Microsoft released the first screenshots of its new next generation operating system Windows 8 on Wednesday. The new platform has been designed right from scratch and is most probably the biggest visual overhaul the Windows OS has gone through since Windows 95. The glimpse revealed a lot about the new direction that Microsoft is trying to take with the Windows brand and the influences which have shaped this new touch screen and tablet friendly product. It has already been said by the software giant over the course of the last few years that their goal with Windows 8 will be to make it more suited towards touchscreen interfaces and tablets than the previous Windows editions as the company believes that this is where the future of computing now lies. Windows President Stephen Sinofsky says that it is not a compromise with the functionality and usability of Windows as users have come to know it, but a much more versatile interface which offers more to the users across a range of platforms.
Microsoft has worked on the classic design of the Windows desktop to make it friendlier for touch optimized hardware. It includes a new kind of “fuzzy hit targeting” which is designed to adjust for the fact that fingers lack the precision of a mouse. The chief designer Julie Larson-Green says that the purpose behind this is that even as classic apps are designed for the keyboard and mouse combo, they also work well with touch. She said that those apps which take advantage of the new programming layer are designed with touch as the first priority but they will also work quite well with a keyboard and mouse.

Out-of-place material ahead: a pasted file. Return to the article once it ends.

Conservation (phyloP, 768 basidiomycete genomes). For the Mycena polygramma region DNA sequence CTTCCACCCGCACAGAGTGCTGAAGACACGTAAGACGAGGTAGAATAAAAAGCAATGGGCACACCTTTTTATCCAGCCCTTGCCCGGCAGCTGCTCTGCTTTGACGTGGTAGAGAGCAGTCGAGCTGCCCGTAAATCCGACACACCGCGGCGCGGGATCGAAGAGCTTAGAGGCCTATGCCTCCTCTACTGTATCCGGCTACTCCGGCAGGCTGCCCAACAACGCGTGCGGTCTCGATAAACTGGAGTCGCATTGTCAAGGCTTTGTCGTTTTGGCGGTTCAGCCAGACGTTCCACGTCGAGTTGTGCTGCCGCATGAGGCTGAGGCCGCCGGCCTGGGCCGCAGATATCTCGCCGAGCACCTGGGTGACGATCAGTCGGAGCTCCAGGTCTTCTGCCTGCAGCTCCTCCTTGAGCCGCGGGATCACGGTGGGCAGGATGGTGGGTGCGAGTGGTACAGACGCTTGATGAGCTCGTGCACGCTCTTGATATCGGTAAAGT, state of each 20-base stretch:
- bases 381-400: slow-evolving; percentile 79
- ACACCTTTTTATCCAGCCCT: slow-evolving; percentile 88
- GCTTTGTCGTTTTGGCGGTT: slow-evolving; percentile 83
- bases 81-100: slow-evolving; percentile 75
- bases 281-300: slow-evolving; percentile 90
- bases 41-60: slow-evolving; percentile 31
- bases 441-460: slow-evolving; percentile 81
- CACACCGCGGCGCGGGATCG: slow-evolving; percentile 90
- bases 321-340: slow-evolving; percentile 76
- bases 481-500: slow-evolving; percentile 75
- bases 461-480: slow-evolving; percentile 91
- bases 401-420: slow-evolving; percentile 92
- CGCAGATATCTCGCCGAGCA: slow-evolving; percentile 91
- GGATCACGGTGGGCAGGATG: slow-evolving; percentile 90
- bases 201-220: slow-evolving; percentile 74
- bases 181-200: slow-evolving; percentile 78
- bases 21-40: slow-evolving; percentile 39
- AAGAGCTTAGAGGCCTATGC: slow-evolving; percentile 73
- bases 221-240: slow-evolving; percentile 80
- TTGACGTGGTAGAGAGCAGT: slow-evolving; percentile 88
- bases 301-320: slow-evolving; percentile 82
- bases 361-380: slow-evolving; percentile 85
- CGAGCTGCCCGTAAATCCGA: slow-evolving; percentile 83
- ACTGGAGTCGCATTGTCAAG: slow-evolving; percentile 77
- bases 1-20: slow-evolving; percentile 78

Microsoft did not follow up the revelation of the new operating system with any other details; however the start screen which was displayed on Wednesday showed a very noticeable link to a store. This more or less confirms the plans of Microsoft to emulate Apple in the direct distribution of its programs from its own store. Apple already does this for its iPhone, iPad, iPod Touch and Macs with the App Store. Even Sinofsky admitted that Apple’s iPad had shown that there were quite a lot of features missing from Windows, such as a touch first interface and a mechanism for the distribution of apps. The design of Windows 8 claims to tackle all of these issues in its quest of matching Apple’s growing might in the business. However Microsoft will not let go of the essence of Windows Operating Systems in their attempts for change; compatibility with the existing Windows programs will be preserved in the upcoming editions of Windows.